Most people assume the longevity of cologne depends on the quality of the fragrance. The quality of the ingredients plays a role, but so does the type of cologne it is, as well as how it is applied. Technically speaking, perfume will easily last up to a full day if you put your nose directly on the applied surface, but the question really is how to ensure it continues to smell at a distance. In short, the answer is: its composition, your skin chemistry, the environment conditions, and how it is applied and stored.
The Composition of Perfume
Certain types of scents have more natural longevity than others. For example, woody, oriental, and leather notes last longer than floral, green, and aquatic notes. Citrus notes in particular fade the quickest because citrus blends are made with essential oils that evaporate rapidly. Layering notes of lavender, petitgrain, vetiver, cedar or other woodsy notes can help, in particular if accompanied by notes of musks. These less volatile scents can lend longevity to the citrus notes. On the other hand, oriental fragrances can retain a presence on your skin even after you shower because they have heavier molecules such as vanilla, sandalwood, patchouly, and ambers.
There is another factor that is equally as important in determining how long a cologne will last. That is its fragrance concentration. Concentration ranges from After Shave with 1% concentration to Parfum with 30% concentration. Typically After Shave fades after about an hour, while Parfum can last at least 12. In our experience, Eau de Parfum with 15%-20% concentration provides the ideal balance between longevity and subtlety.
The scent of perfume also develops throughout the day. In the first 30 minutes, the top notes will dominate, while in the following 1 to 3 hours the middles notes begin to shine through, and finally at four hours, the base notes of a fragrance will carry you through the rest of the day. Therefore, when we speak about longevity we are often indirectly speaking about the longevity of the base notes under ideal conditions, since those base notes are known as the ‘fixatives’. These essential oils are particularly long-lasting. Common examples include natural fragrances such as musk, genet, castoreum, resin, benzoin, vetiver, as well as other synthetic compounds chosen in part for their high boiling point.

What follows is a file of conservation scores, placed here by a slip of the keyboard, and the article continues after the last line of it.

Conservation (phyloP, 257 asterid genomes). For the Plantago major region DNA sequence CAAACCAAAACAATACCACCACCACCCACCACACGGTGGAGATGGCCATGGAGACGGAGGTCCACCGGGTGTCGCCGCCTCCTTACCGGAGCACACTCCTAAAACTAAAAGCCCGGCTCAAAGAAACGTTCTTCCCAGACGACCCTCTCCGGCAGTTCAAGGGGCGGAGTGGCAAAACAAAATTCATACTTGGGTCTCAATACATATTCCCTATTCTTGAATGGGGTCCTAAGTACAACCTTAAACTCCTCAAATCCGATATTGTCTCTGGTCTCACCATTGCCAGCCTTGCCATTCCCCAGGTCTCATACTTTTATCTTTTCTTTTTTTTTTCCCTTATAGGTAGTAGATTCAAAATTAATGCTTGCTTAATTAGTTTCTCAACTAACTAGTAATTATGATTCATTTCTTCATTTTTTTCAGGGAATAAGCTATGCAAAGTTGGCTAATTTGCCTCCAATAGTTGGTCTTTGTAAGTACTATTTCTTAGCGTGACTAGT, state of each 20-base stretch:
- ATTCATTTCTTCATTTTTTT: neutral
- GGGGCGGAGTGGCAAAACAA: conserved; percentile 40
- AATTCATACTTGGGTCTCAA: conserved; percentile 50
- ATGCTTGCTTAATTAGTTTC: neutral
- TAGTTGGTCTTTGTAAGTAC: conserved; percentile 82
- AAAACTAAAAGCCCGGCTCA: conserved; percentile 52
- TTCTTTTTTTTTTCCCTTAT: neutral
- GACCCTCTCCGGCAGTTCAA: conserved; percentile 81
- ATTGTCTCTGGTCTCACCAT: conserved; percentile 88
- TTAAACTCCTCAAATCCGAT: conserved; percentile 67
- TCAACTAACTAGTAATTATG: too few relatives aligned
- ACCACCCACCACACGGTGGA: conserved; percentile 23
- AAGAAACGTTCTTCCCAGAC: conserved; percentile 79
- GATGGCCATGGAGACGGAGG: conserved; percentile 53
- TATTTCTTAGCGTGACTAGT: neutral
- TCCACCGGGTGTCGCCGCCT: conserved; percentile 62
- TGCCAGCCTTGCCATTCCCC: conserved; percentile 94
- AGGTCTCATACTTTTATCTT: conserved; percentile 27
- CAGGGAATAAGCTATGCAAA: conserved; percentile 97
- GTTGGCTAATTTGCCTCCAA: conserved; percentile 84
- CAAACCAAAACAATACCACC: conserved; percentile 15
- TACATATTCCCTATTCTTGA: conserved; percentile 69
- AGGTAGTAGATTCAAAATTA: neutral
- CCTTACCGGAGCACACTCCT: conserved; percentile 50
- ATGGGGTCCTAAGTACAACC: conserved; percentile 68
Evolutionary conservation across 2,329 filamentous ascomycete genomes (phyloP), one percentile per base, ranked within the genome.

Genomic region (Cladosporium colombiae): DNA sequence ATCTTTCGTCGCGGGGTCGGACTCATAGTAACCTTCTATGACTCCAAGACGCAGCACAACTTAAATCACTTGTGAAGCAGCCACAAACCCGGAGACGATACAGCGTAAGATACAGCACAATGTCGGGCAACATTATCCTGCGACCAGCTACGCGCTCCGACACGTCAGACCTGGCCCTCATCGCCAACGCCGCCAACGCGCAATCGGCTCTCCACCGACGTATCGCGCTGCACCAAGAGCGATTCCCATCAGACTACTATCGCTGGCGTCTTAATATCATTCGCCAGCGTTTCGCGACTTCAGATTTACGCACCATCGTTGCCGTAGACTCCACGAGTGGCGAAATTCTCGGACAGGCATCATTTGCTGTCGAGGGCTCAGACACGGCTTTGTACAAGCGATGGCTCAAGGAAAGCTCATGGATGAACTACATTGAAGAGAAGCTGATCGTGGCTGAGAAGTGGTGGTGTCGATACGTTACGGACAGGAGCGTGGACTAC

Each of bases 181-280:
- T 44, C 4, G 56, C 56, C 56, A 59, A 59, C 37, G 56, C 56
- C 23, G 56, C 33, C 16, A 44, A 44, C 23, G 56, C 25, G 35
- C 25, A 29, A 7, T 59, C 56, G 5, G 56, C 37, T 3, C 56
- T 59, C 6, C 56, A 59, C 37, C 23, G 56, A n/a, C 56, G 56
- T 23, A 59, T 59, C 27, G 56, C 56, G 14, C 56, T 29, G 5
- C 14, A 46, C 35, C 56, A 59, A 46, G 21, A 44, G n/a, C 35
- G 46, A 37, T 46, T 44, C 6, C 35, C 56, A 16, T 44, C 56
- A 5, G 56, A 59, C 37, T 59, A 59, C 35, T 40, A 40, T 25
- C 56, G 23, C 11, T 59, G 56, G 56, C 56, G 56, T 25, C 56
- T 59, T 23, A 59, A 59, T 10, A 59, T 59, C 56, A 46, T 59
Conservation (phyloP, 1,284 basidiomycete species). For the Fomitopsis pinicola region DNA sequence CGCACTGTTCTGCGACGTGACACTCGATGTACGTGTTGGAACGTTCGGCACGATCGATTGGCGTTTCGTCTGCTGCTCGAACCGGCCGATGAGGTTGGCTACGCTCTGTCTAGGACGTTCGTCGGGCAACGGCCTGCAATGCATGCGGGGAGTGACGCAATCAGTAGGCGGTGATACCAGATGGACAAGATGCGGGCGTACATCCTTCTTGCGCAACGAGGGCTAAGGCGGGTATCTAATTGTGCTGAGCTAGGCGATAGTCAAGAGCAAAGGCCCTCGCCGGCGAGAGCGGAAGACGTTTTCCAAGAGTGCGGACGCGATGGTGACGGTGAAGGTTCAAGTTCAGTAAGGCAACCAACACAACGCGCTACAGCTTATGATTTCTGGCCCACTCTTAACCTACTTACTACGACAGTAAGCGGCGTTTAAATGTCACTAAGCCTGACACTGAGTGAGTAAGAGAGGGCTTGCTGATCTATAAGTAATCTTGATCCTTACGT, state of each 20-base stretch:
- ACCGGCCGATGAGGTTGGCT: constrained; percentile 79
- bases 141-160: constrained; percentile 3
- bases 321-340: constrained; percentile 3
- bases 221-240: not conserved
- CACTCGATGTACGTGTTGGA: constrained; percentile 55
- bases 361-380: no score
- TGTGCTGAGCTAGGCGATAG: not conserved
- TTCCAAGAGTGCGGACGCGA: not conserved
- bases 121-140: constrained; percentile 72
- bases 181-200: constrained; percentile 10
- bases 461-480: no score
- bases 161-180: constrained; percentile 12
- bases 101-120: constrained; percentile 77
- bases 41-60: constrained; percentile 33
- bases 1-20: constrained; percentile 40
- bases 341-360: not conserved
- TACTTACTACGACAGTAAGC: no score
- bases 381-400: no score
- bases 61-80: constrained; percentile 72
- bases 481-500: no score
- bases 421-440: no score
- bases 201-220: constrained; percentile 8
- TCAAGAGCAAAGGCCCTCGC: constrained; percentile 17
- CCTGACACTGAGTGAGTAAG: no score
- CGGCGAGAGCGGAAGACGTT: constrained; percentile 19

Skin Chemistry and Environmental Conditions
The external environment can also have a measurable effect on the longevity of your favorite cologne. Perfumes last longer in colder climates than they do on a hot summer day when our skin is more likely to sweat. Luckily, lighter and citrusy scents typical of summer fragrances react well to perspiration, while heavier notes more suitable for winter such as musk and wood don’t mix as well. Your favorite scent is also more likely to last longer on a humid and rainy day, than on dry weather because it evaporates more quickly. In the same way, if your skin is dry, fragrance oils evaporate more easily than if you have oiler skin.
How to Apply Cologne the Right Way
Where you spray on cologne also makes a difference. Cologne tends to last longer on clothes than on our skin, just make sure it’s not colored so the cologne won’t stain your clothes. Wool, cotton, linen, and other natural fabrics stand out in particular. This is also partly why cologne lasts longer in colder weather when we are bundled up - innerware, scarfs, collars, cuffs retain scent particularly well. Alternatively, you can simply spray your favourite cologne in your closet so all of your clothes will take on a hint of its scent. Placing some tissue paper or cotton balls sprayed with yourfavourite scent is also a great way to lend your clothes a long lasting scent.
Naturally, we also want to apply our colognes directly onto ourselves. For perfect results, shower to naturally hydrate and moisten your skin before spraying cologne, wait a few minutes to allow the scent to dry and lock onto your skin before getting dressed to prevent the essential oils from rubbing off. For additional longevity, apply an unscented lotion before spraying cologne. Hydrated and non-dry skin will hold the essential oils longer.
Although moisture and oils are a fragrance best friends, friction is not. That means that rubbing your wrists together is not a good idea if you want your cologne to last longer. Instead, spray and gently dab your cologne in body pulse points, such as your chest, wrists, neck, and even your ankles. The body heat in these areas will help to diffuse the fragrance. This is also a better approach than spraying the cologne in the air and walking through it, which typically just leads to waste and short-lasting results.
Taking good care of yourfavourite scents is also important. High humidity and damp environments will weaken essential oils while in the bottle, so don’t store your cologne in the bathroom. Find a cool and dry place and keep them away from direct sunlight. Keeping them inside the original box can be an option too.
A final piece of advice, keep in mind that our nose slowly habituates to everyday scents and this affects our perception of how strong our cologne really is to others. Be mindful of how much cologne you apply and aim to be consistent.
P.s. Historically, men’s perfumes have typically been Eau de Cologne (2% - 5%), while women’s perfume has tended to have higher concentrations. This is why we have associated cologne to men’s perfume. This association is technically a misnomer but it serves a practical purpose of distinguishing the intended audience for the perfume so we have chosen to adopt the use this term in the colloquial sense.